Tell President Obama To Back Away From The Climate Cliff

by Dan Lashof, via NRDC’s Switchboard

The long run up to the fiscal cliff is finally, and thankfully, over.

Now, it’s time for the president to address an even more serious cliff: the climate change cliff—the one we’re fast approaching as the amount of global-warming pollution in our atmosphere continues to rise.

That’s why today, NRDC and a broad coalition of environmental, civic, labor and healthcare groups urged the president to take bold and decisive action to help protect the nation against climate change’s ravages.

“Dear Mr. President,” we wrote in a letter, representing the millions of Americans who are members of the 69 signatory groups. “Thank you for repeatedly raising the threat of climate change as you have outlined your priorities for your second term…. It is the great challenge of our time and our response will leave an historic legacy.”

In particular, this broad coalition has coalesced around three things we’re asking the president to do, three things that can make the biggest difference on climate right now, three things President Obama can do on his own, without needing the divided Congress to act:

The first of those is to “elevate the issue of climate disruption and climate solutions in the public discourse.”


Because leadership matters. Because the president has to rally public support for the bold steps he must take to address climate change and to make sure those steps aren’t undone by Congress.

If you think talking about global warming isn’t important, think again. Drexel University sociologist Robert Brulle and colleagues have documented how political leaders’s statements about climate have extremely significant effects. In one of Brulle’s recent studies, in fact, statements by political leaders were “found to be the largest single factor in explaining the ups and downs of public worries about the threat of climate change,” Brulle explains.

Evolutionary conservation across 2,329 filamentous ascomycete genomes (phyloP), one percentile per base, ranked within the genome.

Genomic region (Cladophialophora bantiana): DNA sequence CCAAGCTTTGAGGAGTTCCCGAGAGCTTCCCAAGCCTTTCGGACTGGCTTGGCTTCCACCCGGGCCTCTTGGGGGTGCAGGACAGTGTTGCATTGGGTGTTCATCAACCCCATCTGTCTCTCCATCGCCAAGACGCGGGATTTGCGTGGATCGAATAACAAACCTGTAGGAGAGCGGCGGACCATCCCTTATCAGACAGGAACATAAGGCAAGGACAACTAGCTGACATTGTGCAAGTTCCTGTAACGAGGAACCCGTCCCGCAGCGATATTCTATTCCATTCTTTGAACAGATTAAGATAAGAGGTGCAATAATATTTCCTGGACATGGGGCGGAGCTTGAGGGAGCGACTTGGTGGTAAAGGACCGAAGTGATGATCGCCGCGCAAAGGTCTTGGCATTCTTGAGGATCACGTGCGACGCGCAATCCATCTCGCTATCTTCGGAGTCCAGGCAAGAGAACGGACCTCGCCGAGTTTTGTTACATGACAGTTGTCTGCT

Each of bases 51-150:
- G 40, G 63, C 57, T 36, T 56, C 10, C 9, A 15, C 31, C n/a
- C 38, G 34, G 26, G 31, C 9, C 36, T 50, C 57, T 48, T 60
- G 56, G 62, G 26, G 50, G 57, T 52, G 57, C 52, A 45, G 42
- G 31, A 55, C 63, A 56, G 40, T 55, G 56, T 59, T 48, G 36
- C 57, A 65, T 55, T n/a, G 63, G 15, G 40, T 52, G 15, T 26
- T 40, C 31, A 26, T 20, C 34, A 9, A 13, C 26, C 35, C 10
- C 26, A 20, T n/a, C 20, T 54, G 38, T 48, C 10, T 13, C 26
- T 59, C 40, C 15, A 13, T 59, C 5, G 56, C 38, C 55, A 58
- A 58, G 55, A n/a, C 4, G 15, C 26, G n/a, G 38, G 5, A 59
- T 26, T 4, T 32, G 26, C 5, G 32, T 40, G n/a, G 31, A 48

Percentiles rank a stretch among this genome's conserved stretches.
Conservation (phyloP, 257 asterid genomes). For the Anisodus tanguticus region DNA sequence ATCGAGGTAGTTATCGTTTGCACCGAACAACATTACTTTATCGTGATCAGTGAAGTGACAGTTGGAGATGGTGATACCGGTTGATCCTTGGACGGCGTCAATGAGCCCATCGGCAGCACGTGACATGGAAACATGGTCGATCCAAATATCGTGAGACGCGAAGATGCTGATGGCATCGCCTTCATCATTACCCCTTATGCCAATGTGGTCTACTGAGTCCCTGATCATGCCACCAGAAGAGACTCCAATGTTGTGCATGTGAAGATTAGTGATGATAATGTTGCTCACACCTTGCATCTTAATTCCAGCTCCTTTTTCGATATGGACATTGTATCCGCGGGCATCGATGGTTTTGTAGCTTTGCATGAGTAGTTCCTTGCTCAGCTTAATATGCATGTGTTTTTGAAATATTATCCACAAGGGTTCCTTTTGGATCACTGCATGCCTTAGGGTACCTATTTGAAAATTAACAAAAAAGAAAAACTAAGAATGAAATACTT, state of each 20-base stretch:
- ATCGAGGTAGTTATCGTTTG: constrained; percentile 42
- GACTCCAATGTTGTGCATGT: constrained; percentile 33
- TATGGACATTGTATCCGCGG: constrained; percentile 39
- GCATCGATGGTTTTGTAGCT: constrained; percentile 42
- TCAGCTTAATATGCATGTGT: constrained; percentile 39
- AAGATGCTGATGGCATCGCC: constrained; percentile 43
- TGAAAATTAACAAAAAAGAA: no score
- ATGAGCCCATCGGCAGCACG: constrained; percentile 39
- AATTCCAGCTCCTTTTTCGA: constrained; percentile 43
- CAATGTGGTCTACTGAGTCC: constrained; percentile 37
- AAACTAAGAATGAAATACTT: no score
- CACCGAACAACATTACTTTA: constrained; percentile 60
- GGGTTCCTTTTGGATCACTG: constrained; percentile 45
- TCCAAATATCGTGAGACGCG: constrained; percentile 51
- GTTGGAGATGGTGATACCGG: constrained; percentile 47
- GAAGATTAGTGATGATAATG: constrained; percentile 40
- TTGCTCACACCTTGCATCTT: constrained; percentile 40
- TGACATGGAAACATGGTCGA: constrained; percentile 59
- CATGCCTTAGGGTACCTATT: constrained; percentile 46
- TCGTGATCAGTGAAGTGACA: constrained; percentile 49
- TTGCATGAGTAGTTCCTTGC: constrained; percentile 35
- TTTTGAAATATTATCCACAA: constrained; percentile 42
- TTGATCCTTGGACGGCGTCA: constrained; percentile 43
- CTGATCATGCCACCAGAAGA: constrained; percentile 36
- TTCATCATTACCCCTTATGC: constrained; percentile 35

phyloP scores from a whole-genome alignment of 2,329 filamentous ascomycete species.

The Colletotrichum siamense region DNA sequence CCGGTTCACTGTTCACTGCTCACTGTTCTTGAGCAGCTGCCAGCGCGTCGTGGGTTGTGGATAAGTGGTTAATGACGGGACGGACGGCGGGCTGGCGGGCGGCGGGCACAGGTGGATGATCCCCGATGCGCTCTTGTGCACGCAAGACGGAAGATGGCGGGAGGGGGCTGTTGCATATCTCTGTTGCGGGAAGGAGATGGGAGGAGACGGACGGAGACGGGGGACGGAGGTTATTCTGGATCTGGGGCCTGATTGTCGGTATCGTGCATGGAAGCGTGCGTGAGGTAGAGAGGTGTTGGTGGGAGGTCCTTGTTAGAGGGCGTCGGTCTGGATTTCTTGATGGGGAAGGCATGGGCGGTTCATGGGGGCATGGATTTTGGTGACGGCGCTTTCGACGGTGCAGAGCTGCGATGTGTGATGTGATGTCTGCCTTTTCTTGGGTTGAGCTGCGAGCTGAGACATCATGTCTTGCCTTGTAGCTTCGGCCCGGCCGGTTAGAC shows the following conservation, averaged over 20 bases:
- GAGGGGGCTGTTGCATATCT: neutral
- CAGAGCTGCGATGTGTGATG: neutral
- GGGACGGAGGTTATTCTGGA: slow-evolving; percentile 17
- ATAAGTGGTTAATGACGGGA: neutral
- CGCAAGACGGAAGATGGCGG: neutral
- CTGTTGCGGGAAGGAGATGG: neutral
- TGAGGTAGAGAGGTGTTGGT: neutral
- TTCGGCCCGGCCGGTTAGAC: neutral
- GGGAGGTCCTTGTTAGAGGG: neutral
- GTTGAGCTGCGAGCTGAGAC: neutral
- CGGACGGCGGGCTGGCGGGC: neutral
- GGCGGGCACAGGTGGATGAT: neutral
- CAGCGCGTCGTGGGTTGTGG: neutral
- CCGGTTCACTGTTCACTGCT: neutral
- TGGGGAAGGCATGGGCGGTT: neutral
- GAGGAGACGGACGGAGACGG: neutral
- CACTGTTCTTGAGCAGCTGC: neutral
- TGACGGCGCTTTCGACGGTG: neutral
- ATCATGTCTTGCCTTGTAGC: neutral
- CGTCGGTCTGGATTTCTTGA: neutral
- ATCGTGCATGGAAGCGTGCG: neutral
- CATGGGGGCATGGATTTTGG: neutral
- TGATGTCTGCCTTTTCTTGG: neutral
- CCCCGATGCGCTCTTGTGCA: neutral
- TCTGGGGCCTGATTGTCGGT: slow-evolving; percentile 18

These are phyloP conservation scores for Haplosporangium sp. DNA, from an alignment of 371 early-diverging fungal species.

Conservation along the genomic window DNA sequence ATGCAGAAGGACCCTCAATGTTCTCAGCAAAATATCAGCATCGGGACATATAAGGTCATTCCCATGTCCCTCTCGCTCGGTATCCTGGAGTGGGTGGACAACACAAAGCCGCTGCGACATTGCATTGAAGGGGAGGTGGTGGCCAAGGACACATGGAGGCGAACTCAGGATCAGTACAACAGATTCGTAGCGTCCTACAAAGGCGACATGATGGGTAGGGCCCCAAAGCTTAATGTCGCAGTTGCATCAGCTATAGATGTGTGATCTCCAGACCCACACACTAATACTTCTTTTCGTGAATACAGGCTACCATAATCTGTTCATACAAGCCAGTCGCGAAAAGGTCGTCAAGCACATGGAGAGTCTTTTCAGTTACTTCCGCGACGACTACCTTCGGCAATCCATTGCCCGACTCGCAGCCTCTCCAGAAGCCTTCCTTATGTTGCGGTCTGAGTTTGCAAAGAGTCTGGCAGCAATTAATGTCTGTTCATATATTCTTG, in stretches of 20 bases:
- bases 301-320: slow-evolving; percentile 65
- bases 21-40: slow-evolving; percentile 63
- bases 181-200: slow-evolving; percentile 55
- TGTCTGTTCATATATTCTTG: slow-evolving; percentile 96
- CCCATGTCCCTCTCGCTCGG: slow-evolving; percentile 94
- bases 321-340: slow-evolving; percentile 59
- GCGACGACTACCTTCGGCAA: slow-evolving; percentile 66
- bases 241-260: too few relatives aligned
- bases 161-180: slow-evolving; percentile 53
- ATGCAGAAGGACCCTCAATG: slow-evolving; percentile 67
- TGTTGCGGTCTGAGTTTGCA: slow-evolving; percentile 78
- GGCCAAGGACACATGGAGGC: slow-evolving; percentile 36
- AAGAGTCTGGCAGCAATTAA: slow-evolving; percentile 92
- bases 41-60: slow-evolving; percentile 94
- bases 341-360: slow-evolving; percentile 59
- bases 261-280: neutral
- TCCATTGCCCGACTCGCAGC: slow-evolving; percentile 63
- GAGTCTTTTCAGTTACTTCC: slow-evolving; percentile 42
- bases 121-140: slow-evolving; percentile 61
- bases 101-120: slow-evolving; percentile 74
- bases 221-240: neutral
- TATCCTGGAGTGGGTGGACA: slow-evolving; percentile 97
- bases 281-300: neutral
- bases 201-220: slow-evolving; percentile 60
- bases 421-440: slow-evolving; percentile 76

“If the President starts talking about climate change more, it will get more media coverage, and maybe more statements of support about climate change from other important players will emerge,” Brulle said in an email.

The second thing we’re asking the president to do is to use the EPA’s existing authority under the Clean Air Act to limit global-warming pollution from existing power plants. Right now, America’s fossil-fuel-fired power plants produce a full 40 percent of our global warming pollution, making them by far the largest source. A new proposal NRDC put forward last month shows that EPA can set standards that will achieve big reductions at low cost. In fact, our analysis shows, the EPA can cut power plant carbon pollution by 26 percent by 2020 and 34 percent by 2025 compared to 2005 levels.

The plan’s benefits—worth between $25 and $60 billion in 2020—far outweigh its costs—about $4 billion. And not only that, implementing the plan will drive investments in energy efficiency and clean energy, creating thousands of jobs across the country.

The last thing we’re asking the president in this letter is to reject use of the dirtiest fuels. With the world’s climate increasingly fragile, and our need to reduce production of global-warming pollution increasingly clear, the last thing we need to burn is high-carbon fuel, like tar sands. In fact, trying to cut carbon pollution while increasing our use of tar sands is a bit like trying to diet while binging on hot fudge sundaes. It’s not going to work (believe me, I’ve tried it). That’s why we’re urging the President to reject the Keystone XL tar sands pipeline, which would transport a huge amount of tar sands across the highly sensitive aquifers that supply much of the water for the agricultural plains, and will endanger our health and safety.